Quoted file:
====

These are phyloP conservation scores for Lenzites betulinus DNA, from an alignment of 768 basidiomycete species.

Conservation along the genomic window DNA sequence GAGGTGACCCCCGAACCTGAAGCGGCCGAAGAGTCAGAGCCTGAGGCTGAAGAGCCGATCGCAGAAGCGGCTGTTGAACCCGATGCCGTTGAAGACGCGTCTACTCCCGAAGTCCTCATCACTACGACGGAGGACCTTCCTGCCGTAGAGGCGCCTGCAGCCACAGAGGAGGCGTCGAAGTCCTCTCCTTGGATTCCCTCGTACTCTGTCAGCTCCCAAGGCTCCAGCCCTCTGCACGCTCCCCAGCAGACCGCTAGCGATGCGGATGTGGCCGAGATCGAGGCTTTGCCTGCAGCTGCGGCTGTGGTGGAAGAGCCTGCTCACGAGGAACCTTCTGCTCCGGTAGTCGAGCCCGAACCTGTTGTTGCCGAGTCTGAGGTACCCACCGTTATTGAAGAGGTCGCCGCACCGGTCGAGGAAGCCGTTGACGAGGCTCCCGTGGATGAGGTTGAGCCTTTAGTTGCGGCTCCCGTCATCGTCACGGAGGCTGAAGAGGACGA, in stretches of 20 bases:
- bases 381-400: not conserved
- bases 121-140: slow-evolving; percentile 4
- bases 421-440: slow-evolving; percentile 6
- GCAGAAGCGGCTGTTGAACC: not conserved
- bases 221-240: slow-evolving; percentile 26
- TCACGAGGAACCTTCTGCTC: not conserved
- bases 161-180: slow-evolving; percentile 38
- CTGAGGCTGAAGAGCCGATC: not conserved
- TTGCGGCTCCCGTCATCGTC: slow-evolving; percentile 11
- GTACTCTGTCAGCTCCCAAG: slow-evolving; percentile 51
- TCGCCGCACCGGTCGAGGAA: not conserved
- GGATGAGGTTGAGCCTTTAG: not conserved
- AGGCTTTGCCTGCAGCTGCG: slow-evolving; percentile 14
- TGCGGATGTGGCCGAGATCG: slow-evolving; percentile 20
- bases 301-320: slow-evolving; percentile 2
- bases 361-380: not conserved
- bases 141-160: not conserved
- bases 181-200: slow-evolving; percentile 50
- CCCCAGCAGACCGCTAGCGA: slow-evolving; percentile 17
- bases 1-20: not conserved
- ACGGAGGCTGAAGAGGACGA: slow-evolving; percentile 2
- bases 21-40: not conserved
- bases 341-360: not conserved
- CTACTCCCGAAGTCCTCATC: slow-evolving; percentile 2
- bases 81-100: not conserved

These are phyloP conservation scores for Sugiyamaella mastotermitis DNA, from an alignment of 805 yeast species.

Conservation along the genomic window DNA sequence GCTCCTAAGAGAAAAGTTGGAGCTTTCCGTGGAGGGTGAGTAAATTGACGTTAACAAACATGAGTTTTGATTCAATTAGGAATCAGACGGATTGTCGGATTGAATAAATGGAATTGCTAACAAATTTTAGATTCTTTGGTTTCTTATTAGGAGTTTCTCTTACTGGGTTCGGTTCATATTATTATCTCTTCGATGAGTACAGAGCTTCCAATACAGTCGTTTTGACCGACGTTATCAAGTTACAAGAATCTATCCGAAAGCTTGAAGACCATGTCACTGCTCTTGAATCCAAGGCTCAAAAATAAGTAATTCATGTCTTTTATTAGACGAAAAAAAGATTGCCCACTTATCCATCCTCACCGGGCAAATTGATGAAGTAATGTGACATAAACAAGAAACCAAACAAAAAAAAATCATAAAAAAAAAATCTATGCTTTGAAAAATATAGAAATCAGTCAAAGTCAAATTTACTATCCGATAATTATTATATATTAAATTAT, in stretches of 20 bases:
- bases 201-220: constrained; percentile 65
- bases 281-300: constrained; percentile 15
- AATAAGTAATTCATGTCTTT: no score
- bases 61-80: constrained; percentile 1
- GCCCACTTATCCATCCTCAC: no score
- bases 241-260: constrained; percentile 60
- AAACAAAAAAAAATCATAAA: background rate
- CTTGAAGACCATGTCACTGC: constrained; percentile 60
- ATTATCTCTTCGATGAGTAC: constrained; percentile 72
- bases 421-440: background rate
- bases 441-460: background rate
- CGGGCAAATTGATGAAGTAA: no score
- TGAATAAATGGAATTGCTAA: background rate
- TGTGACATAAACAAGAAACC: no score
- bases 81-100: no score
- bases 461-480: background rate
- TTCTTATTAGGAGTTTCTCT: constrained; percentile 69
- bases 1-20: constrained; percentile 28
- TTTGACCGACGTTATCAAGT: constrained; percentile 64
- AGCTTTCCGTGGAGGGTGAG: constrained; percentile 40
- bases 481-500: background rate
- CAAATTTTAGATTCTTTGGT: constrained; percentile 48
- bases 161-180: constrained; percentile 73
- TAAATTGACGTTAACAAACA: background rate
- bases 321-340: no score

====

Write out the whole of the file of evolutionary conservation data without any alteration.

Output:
These are phyloP conservation scores for Lenzites betulinus DNA, from an alignment of 768 basidiomycete species.

Conservation along the genomic window DNA sequence GAGGTGACCCCCGAACCTGAAGCGGCCGAAGAGTCAGAGCCTGAGGCTGAAGAGCCGATCGCAGAAGCGGCTGTTGAACCCGATGCCGTTGAAGACGCGTCTACTCCCGAAGTCCTCATCACTACGACGGAGGACCTTCCTGCCGTAGAGGCGCCTGCAGCCACAGAGGAGGCGTCGAAGTCCTCTCCTTGGATTCCCTCGTACTCTGTCAGCTCCCAAGGCTCCAGCCCTCTGCACGCTCCCCAGCAGACCGCTAGCGATGCGGATGTGGCCGAGATCGAGGCTTTGCCTGCAGCTGCGGCTGTGGTGGAAGAGCCTGCTCACGAGGAACCTTCTGCTCCGGTAGTCGAGCCCGAACCTGTTGTTGCCGAGTCTGAGGTACCCACCGTTATTGAAGAGGTCGCCGCACCGGTCGAGGAAGCCGTTGACGAGGCTCCCGTGGATGAGGTTGAGCCTTTAGTTGCGGCTCCCGTCATCGTCACGGAGGCTGAAGAGGACGA, in stretches of 20 bases:
- bases 381-400: not conserved
- bases 121-140: slow-evolving; percentile 4
- bases 421-440: slow-evolving; percentile 6
- GCAGAAGCGGCTGTTGAACC: not conserved
- bases 221-240: slow-evolving; percentile 26
- TCACGAGGAACCTTCTGCTC: not conserved
- bases 161-180: slow-evolving; percentile 38
- CTGAGGCTGAAGAGCCGATC: not conserved
- TTGCGGCTCCCGTCATCGTC: slow-evolving; percentile 11
- GTACTCTGTCAGCTCCCAAG: slow-evolving; percentile 51
- TCGCCGCACCGGTCGAGGAA: not conserved
- GGATGAGGTTGAGCCTTTAG: not conserved
- AGGCTTTGCCTGCAGCTGCG: slow-evolving; percentile 14
- TGCGGATGTGGCCGAGATCG: slow-evolving; percentile 20
- bases 301-320: slow-evolving; percentile 2
- bases 361-380: not conserved
- bases 141-160: not conserved
- bases 181-200: slow-evolving; percentile 50
- CCCCAGCAGACCGCTAGCGA: slow-evolving; percentile 17
- bases 1-20: not conserved
- ACGGAGGCTGAAGAGGACGA: slow-evolving; percentile 2
- bases 21-40: not conserved
- bases 341-360: not conserved
- CTACTCCCGAAGTCCTCATC: slow-evolving; percentile 2
- bases 81-100: not conserved

These are phyloP conservation scores for Sugiyamaella mastotermitis DNA, from an alignment of 805 yeast species.

Conservation along the genomic window DNA sequence GCTCCTAAGAGAAAAGTTGGAGCTTTCCGTGGAGGGTGAGTAAATTGACGTTAACAAACATGAGTTTTGATTCAATTAGGAATCAGACGGATTGTCGGATTGAATAAATGGAATTGCTAACAAATTTTAGATTCTTTGGTTTCTTATTAGGAGTTTCTCTTACTGGGTTCGGTTCATATTATTATCTCTTCGATGAGTACAGAGCTTCCAATACAGTCGTTTTGACCGACGTTATCAAGTTACAAGAATCTATCCGAAAGCTTGAAGACCATGTCACTGCTCTTGAATCCAAGGCTCAAAAATAAGTAATTCATGTCTTTTATTAGACGAAAAAAAGATTGCCCACTTATCCATCCTCACCGGGCAAATTGATGAAGTAATGTGACATAAACAAGAAACCAAACAAAAAAAAATCATAAAAAAAAAATCTATGCTTTGAAAAATATAGAAATCAGTCAAAGTCAAATTTACTATCCGATAATTATTATATATTAAATTAT, in stretches of 20 bases:
- bases 201-220: constrained; percentile 65
- bases 281-300: constrained; percentile 15
- AATAAGTAATTCATGTCTTT: no score
- bases 61-80: constrained; percentile 1
- GCCCACTTATCCATCCTCAC: no score
- bases 241-260: constrained; percentile 60
- AAACAAAAAAAAATCATAAA: background rate
- CTTGAAGACCATGTCACTGC: constrained; percentile 60
- ATTATCTCTTCGATGAGTAC: constrained; percentile 72
- bases 421-440: background rate
- bases 441-460: background rate
- CGGGCAAATTGATGAAGTAA: no score
- TGAATAAATGGAATTGCTAA: background rate
- TGTGACATAAACAAGAAACC: no score
- bases 81-100: no score
- bases 461-480: background rate
- TTCTTATTAGGAGTTTCTCT: constrained; percentile 69
- bases 1-20: constrained; percentile 28
- TTTGACCGACGTTATCAAGT: constrained; percentile 64
- AGCTTTCCGTGGAGGGTGAG: constrained; percentile 40
- bases 481-500: background rate
- CAAATTTTAGATTCTTTGGT: constrained; percentile 48
- bases 161-180: constrained; percentile 73
- TAAATTGACGTTAACAAACA: background rate
- bases 321-340: no score